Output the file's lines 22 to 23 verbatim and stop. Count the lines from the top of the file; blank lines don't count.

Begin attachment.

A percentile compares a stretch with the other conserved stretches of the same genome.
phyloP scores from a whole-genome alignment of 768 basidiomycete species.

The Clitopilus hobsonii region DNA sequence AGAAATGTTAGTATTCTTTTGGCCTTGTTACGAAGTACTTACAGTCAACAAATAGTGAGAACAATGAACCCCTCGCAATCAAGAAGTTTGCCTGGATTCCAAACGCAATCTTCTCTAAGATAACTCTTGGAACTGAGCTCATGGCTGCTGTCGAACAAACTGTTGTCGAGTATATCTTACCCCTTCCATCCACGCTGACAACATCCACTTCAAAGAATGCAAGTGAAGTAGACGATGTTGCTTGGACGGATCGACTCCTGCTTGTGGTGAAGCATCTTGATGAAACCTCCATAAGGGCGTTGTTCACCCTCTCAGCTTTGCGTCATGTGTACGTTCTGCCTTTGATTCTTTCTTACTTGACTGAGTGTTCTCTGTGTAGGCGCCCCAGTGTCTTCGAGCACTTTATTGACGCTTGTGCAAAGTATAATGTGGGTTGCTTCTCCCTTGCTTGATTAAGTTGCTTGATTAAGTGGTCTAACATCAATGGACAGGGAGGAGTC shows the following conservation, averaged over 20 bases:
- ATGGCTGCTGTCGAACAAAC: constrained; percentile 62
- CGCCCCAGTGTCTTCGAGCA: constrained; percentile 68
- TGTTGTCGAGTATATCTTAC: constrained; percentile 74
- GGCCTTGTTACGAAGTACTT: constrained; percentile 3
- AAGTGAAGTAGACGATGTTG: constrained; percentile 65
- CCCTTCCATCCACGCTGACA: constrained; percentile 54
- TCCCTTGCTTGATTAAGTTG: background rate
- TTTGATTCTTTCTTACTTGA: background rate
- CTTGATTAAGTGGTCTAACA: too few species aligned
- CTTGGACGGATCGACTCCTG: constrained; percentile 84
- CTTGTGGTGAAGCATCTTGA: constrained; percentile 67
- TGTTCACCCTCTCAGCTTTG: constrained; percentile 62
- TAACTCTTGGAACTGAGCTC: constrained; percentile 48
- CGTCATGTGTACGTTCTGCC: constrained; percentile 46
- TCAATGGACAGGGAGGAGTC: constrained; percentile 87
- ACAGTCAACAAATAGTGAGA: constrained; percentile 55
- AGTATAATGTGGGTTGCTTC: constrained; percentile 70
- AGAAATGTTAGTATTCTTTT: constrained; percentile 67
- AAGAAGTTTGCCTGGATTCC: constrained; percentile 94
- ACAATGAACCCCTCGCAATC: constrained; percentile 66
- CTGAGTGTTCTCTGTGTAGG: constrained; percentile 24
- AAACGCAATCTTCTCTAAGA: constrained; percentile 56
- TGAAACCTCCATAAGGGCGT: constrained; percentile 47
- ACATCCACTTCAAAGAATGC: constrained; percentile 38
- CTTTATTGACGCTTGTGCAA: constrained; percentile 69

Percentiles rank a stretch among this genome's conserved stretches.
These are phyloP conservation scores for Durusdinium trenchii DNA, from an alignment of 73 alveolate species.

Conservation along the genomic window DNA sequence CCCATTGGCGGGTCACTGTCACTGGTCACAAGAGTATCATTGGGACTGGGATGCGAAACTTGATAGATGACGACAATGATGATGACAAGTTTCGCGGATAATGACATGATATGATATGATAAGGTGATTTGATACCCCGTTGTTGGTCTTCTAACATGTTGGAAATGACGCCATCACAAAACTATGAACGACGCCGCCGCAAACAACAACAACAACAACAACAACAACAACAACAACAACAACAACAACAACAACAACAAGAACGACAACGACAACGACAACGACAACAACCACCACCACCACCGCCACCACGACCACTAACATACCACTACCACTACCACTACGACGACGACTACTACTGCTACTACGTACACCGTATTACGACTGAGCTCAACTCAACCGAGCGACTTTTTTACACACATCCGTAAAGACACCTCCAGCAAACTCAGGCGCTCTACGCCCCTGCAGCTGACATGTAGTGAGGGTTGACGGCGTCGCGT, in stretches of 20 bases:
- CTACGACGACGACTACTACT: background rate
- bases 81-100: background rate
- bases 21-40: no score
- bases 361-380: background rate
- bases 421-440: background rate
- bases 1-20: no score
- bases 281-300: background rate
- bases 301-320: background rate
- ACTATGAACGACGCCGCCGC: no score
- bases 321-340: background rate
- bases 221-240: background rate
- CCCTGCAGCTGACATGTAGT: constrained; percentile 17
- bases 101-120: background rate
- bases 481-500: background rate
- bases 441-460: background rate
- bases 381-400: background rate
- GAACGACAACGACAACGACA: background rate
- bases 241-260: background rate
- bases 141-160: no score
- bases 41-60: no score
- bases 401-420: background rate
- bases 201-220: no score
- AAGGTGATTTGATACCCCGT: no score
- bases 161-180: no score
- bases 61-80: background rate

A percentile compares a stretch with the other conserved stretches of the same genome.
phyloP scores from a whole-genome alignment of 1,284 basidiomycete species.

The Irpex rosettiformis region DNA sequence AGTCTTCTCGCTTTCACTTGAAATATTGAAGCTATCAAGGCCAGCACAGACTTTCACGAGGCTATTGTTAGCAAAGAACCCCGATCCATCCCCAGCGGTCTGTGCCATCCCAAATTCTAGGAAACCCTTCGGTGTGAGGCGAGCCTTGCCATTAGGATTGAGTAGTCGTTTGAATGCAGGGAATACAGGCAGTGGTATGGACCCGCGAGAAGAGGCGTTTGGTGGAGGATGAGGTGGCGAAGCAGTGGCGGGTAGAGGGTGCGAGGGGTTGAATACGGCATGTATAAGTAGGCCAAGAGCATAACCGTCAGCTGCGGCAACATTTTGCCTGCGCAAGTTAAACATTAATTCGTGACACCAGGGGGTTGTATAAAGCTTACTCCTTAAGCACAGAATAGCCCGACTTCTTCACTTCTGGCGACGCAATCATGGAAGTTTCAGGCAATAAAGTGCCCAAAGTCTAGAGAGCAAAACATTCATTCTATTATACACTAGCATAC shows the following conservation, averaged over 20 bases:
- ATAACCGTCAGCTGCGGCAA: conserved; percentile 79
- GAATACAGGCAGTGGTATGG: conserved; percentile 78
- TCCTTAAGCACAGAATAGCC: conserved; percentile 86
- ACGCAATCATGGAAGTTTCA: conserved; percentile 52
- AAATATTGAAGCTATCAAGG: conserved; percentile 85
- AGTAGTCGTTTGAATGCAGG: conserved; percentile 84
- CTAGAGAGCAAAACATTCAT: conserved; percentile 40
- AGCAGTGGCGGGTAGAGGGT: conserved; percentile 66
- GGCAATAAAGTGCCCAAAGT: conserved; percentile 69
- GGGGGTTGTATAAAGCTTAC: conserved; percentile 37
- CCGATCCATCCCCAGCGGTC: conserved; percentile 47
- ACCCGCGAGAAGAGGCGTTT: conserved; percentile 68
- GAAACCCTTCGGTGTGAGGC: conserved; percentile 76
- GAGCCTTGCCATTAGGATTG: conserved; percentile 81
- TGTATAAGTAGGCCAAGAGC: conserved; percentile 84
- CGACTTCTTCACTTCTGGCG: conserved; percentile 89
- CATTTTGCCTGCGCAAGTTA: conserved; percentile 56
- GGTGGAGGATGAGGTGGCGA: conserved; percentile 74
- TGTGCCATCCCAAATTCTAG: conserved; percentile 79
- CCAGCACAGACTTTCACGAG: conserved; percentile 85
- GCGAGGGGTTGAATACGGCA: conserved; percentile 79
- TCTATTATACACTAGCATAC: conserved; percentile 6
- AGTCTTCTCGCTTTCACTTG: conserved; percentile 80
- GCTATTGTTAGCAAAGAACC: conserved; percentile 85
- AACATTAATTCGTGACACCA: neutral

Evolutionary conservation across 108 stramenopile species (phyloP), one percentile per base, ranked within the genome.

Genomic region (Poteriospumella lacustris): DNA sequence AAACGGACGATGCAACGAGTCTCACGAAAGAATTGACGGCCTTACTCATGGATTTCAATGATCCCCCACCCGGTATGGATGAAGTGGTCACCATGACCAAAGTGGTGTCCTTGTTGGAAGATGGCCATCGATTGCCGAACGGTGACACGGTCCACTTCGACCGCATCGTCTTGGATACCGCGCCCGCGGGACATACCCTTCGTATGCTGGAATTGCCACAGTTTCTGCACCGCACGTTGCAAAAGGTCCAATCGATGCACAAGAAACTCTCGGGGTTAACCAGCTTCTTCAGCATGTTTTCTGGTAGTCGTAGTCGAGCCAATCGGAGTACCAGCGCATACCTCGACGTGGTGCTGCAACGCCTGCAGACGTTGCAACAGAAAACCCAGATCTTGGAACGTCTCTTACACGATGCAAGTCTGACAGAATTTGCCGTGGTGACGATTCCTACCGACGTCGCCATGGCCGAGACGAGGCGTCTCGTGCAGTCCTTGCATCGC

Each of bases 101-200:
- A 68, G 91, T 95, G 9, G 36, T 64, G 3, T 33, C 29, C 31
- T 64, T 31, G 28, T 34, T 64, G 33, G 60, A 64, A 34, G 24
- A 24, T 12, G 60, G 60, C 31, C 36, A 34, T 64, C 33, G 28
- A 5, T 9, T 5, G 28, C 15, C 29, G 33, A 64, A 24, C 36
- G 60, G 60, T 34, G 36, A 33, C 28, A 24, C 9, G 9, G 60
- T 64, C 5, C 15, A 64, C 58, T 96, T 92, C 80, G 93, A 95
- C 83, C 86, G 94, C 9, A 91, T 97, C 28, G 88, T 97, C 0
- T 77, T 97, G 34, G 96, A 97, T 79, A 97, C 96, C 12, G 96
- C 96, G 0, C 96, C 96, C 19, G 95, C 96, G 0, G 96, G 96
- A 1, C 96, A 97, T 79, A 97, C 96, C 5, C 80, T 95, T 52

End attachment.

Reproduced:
- AAGAAGTTTGCCTGGATTCC: constrained; percentile 94
- ACAATGAACCCCTCGCAATC: constrained; percentile 66